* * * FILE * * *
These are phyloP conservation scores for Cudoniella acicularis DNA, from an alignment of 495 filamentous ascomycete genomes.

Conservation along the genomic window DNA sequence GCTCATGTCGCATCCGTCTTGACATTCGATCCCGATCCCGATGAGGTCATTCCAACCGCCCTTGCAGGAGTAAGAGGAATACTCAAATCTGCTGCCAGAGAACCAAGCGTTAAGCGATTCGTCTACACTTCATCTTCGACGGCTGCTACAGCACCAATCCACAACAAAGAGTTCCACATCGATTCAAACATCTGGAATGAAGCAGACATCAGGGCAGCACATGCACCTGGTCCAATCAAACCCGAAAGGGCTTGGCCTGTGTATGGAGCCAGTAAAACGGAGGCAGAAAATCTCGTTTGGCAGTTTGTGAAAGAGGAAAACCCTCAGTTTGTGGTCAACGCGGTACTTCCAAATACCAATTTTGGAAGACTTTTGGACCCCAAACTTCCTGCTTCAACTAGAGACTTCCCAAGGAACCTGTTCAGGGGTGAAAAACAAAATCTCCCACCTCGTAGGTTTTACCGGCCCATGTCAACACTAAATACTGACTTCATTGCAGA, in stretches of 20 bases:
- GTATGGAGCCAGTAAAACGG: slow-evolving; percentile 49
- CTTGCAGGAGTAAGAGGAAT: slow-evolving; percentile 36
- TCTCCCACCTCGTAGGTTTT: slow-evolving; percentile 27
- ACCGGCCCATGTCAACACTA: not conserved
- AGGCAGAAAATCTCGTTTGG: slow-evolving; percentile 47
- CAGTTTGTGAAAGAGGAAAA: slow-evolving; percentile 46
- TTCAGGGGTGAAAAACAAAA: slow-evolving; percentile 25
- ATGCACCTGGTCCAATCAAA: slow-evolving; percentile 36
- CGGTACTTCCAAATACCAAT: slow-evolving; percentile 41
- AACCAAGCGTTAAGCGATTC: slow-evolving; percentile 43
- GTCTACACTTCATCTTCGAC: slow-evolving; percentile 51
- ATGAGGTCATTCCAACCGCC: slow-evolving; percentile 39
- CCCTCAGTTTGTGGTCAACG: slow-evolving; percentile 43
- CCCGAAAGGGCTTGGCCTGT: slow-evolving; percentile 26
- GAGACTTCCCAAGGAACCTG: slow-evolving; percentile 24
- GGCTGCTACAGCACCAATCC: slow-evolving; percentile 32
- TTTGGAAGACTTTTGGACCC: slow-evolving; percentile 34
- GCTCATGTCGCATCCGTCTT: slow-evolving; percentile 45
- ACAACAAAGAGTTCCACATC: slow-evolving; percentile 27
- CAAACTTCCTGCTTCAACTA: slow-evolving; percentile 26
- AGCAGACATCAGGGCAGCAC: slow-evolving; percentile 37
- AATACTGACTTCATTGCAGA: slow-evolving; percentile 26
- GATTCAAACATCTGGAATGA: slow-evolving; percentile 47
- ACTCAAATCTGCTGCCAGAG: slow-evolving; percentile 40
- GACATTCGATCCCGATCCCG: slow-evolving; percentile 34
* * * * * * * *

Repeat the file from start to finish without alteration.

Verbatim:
These are phyloP conservation scores for Cudoniella acicularis DNA, from an alignment of 495 filamentous ascomycete genomes.

Conservation along the genomic window DNA sequence GCTCATGTCGCATCCGTCTTGACATTCGATCCCGATCCCGATGAGGTCATTCCAACCGCCCTTGCAGGAGTAAGAGGAATACTCAAATCTGCTGCCAGAGAACCAAGCGTTAAGCGATTCGTCTACACTTCATCTTCGACGGCTGCTACAGCACCAATCCACAACAAAGAGTTCCACATCGATTCAAACATCTGGAATGAAGCAGACATCAGGGCAGCACATGCACCTGGTCCAATCAAACCCGAAAGGGCTTGGCCTGTGTATGGAGCCAGTAAAACGGAGGCAGAAAATCTCGTTTGGCAGTTTGTGAAAGAGGAAAACCCTCAGTTTGTGGTCAACGCGGTACTTCCAAATACCAATTTTGGAAGACTTTTGGACCCCAAACTTCCTGCTTCAACTAGAGACTTCCCAAGGAACCTGTTCAGGGGTGAAAAACAAAATCTCCCACCTCGTAGGTTTTACCGGCCCATGTCAACACTAAATACTGACTTCATTGCAGA, in stretches of 20 bases:
- GTATGGAGCCAGTAAAACGG: slow-evolving; percentile 49
- CTTGCAGGAGTAAGAGGAAT: slow-evolving; percentile 36
- TCTCCCACCTCGTAGGTTTT: slow-evolving; percentile 27
- ACCGGCCCATGTCAACACTA: not conserved
- AGGCAGAAAATCTCGTTTGG: slow-evolving; percentile 47
- CAGTTTGTGAAAGAGGAAAA: slow-evolving; percentile 46
- TTCAGGGGTGAAAAACAAAA: slow-evolving; percentile 25
- ATGCACCTGGTCCAATCAAA: slow-evolving; percentile 36
- CGGTACTTCCAAATACCAAT: slow-evolving; percentile 41
- AACCAAGCGTTAAGCGATTC: slow-evolving; percentile 43
- GTCTACACTTCATCTTCGAC: slow-evolving; percentile 51
- ATGAGGTCATTCCAACCGCC: slow-evolving; percentile 39
- CCCTCAGTTTGTGGTCAACG: slow-evolving; percentile 43
- CCCGAAAGGGCTTGGCCTGT: slow-evolving; percentile 26
- GAGACTTCCCAAGGAACCTG: slow-evolving; percentile 24
- GGCTGCTACAGCACCAATCC: slow-evolving; percentile 32
- TTTGGAAGACTTTTGGACCC: slow-evolving; percentile 34
- GCTCATGTCGCATCCGTCTT: slow-evolving; percentile 45
- ACAACAAAGAGTTCCACATC: slow-evolving; percentile 27
- CAAACTTCCTGCTTCAACTA: slow-evolving; percentile 26
- AGCAGACATCAGGGCAGCAC: slow-evolving; percentile 37
- AATACTGACTTCATTGCAGA: slow-evolving; percentile 26
- GATTCAAACATCTGGAATGA: slow-evolving; percentile 47
- ACTCAAATCTGCTGCCAGAG: slow-evolving; percentile 40
- GACATTCGATCCCGATCCCG: slow-evolving; percentile 34